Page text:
• Institute of Transportation Engineers (ITE). Transportation and traffic theory 9th international symposium; Netherlands 1984.

  • Institute of Transportation Engineers (ITE). Residential street design and traffic control 1989.

  • Israel Institute of Technology. International conference on pedestrian safety; Haifa 20–23 December 1976.

  • Landor Publishing Ltd. The third national traffic calming conference; London 18 October 1996.

  • Organisation for Economic Co-operation and Development (OECD). Proceedings of the symposium on techniques of improving urban conditions by restraint of road traffic; 25–27 October 1971.

  • PTRC Transport, Highways and Planning Summer 13th–18th Annual Meetings, 1985–90.

  • Swedish Road and Traffic Research Institute. Proceedings of the conference on strategic highway research program and traffic safety on two continents; Gothenburg, Sweden 18–20 September 1991.

  • Swedish Road and Traffic Research Institute. Proceedings of the conference on strategic highway research program and traffic safety on two continents; Gothenburg, Sweden 27–29 September 1989.

  • Swedish Road and Traffic Research Institute. Proceedings of the conference on road safety and traffic environment in Europe; Gothenburg, Sweden 26–28 September 1990.

  • The Technion Israel Institute of Technology. The second international conference on new ways for improved road safety and quality of life; Tel-Aviv Hilton Hotel, Israel 7–10 October 1991.

  • Transportation Research Institute. International conference on new ways and means for improved safety; Tel Aviv, Israel 20–23 February 1989.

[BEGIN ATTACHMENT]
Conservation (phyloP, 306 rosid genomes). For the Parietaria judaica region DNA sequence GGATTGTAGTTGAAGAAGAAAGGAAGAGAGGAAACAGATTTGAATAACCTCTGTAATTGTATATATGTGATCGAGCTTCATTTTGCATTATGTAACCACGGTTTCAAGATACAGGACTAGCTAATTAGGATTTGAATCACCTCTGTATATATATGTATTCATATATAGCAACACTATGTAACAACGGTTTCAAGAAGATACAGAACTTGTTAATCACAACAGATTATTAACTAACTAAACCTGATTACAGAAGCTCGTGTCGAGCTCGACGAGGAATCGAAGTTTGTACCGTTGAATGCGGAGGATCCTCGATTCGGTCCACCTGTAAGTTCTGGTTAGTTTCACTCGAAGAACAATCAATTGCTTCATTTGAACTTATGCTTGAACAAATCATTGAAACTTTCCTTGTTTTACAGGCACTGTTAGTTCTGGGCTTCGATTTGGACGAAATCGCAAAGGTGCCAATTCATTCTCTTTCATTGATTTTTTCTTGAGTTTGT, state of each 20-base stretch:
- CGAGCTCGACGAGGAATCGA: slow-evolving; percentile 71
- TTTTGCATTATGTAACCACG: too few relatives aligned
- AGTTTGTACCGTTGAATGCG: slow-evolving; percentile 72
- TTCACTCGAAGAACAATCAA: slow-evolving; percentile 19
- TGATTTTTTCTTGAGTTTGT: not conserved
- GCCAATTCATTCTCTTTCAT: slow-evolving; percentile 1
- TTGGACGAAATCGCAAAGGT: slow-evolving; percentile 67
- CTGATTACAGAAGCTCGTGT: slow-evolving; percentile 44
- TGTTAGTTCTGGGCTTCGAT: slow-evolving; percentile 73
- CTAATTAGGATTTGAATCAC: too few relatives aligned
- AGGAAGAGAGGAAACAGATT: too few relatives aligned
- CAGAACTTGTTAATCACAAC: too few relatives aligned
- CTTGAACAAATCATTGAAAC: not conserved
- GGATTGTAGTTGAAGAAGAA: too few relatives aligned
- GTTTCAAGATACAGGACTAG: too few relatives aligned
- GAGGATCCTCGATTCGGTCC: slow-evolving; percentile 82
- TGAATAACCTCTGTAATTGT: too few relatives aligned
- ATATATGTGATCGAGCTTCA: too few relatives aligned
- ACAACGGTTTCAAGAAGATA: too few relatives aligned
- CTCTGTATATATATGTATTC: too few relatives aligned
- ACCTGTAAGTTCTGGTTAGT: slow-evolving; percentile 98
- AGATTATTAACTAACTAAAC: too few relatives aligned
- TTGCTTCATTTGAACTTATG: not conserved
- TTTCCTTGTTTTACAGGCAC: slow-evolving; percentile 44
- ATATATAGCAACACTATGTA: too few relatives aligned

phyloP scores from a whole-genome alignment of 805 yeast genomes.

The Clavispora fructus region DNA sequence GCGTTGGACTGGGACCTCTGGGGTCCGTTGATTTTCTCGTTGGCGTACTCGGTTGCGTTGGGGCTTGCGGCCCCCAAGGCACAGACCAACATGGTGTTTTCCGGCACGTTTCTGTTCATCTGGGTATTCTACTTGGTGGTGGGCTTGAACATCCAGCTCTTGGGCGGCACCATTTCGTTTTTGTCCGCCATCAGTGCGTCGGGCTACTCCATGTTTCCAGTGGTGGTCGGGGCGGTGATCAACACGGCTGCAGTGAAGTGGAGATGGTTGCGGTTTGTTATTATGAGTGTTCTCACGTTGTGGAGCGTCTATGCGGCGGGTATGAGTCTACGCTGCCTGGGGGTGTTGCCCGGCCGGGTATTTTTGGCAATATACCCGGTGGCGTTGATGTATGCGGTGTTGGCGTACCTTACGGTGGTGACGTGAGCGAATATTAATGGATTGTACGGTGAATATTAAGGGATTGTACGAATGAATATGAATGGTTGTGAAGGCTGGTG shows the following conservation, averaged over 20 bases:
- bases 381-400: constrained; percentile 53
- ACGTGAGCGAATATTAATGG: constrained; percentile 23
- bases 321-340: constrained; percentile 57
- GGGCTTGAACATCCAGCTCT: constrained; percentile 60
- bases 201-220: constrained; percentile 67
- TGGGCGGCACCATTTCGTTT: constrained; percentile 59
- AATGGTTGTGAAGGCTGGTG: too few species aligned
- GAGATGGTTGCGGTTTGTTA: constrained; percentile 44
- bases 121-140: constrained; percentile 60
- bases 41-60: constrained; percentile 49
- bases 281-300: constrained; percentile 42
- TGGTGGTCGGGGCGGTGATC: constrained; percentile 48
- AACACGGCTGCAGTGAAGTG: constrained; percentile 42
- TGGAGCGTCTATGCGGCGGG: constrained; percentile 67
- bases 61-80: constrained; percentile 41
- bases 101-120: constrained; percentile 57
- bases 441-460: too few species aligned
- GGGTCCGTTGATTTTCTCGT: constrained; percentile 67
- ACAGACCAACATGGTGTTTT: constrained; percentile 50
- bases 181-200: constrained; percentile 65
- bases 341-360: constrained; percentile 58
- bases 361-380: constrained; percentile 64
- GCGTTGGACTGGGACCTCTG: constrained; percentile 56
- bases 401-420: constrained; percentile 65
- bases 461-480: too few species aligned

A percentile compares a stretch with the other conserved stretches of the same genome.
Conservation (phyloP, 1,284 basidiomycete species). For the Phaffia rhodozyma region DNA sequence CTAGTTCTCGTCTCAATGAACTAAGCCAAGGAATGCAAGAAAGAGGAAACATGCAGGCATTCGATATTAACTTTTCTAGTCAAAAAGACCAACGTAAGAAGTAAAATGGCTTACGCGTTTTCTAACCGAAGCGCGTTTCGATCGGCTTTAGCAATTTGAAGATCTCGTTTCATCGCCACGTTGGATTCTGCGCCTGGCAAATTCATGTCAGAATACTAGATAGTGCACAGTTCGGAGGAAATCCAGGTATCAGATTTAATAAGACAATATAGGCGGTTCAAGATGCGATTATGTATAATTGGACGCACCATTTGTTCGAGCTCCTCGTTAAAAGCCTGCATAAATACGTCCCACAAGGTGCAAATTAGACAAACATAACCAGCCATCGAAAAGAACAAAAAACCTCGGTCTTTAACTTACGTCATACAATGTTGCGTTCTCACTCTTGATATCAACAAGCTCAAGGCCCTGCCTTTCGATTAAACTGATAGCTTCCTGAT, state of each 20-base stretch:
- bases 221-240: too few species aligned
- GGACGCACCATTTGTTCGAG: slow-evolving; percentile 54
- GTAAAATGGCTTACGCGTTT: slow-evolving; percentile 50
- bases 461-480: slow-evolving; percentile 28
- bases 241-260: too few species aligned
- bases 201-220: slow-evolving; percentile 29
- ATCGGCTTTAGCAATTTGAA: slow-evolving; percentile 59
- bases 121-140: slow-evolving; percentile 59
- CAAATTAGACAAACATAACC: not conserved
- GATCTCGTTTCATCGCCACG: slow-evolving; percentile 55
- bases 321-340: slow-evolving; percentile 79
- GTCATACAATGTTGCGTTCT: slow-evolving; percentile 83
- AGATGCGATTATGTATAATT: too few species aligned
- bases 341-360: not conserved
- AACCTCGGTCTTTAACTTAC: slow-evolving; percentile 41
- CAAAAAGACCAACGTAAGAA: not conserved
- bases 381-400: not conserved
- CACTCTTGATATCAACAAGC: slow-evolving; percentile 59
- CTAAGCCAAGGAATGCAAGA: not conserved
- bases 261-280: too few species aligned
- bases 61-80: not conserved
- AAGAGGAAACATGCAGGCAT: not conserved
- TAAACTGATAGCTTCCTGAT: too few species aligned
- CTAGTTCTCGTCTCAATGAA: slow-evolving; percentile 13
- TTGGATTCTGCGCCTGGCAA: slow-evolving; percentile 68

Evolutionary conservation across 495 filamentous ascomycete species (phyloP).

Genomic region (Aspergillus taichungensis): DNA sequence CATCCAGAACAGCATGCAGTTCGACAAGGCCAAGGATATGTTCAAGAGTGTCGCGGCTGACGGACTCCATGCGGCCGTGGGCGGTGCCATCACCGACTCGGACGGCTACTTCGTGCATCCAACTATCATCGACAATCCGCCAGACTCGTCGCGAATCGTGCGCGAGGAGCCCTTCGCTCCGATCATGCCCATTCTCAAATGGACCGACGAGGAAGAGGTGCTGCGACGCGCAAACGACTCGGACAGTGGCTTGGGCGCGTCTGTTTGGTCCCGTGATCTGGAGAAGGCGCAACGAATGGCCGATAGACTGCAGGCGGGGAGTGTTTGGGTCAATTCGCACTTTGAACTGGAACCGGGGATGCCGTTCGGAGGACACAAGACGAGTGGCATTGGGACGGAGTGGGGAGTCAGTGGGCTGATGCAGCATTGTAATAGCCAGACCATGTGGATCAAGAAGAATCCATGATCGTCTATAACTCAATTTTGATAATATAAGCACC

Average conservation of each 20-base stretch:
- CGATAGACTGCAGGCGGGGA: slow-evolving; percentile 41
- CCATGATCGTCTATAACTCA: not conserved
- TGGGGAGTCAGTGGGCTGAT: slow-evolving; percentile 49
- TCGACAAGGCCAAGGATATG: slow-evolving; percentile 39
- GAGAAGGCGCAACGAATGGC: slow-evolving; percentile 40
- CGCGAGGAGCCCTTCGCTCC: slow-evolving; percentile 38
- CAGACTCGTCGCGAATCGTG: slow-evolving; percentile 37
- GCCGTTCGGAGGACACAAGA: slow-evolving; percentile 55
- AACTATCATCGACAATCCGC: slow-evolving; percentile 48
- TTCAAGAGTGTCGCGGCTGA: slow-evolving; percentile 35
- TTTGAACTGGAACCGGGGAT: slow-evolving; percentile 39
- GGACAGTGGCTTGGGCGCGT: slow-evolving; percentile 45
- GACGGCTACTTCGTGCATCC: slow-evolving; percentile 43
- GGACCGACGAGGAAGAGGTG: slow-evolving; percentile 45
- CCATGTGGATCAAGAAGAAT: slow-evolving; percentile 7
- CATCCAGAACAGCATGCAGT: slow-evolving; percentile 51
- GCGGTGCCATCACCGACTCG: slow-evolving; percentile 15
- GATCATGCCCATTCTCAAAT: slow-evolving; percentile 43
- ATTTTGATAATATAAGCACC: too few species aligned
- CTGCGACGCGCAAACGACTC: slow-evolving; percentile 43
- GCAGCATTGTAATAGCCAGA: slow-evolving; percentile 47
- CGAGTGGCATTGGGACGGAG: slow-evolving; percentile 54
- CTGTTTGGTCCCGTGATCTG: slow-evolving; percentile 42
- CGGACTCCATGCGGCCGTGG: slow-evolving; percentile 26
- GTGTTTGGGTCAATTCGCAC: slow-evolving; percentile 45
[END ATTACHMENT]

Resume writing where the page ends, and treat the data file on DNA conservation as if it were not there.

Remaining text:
• Transport Research Laboratory. Safety 91 Papers on vehicle safety, traffic safety and road user safety research; TRL Laboratory, Berks 1–2 May 1991.

Data extraction and analysis

One reviewer decided whether studies met the inclusion criteria, and this was checked by a second reviewer. Using a data collection form two reviewers independently extracted data on road user deaths, injuries (fatal and non-fatal), traffic crashes, characteristics of the intervention and control area, and types of measures implemented. To assess study quality we collected information on how the intervention and control areas were matched, duration of the before and after periods, and, because of the potential for contamination, we also noted the proximity of the intervention and control areas.

For each study we calculated a rate ratio: the ratio of event rates before and after intervention in the traffic calmed area divided by the corresponding ratio of event rates in the control area. This gives the reduction in the incident rate in the intervention area compared to that in the control area. For example, a rate ratio of 0.8 corresponds to a 20% reduction in events compared with that predicted from the rates in the control area. For the calculation of 95% confidence intervals, standard errors of the logarithms of the rate ratios were constructed assuming that the number of events in each area in each period followed a Poisson distribution,7 provided there was at least one event in each period. For studies with no events in one or more periods exact confidence intervals were calculated where the rate ratio was defined. Rate ratios were combined on a logarithmic scale using a random effects meta-analysis model. The assumption of random effects means that the effect estimates and confidence intervals allow for variation in study specific rate ratios over and above that due to variability within studies.8 In this meta-analysis such additional variability reflects both underlying heterogeneity in rate ratios across studies and any variability arising through overdispersion9 if the assumption that events follow Poisson distributions is violated.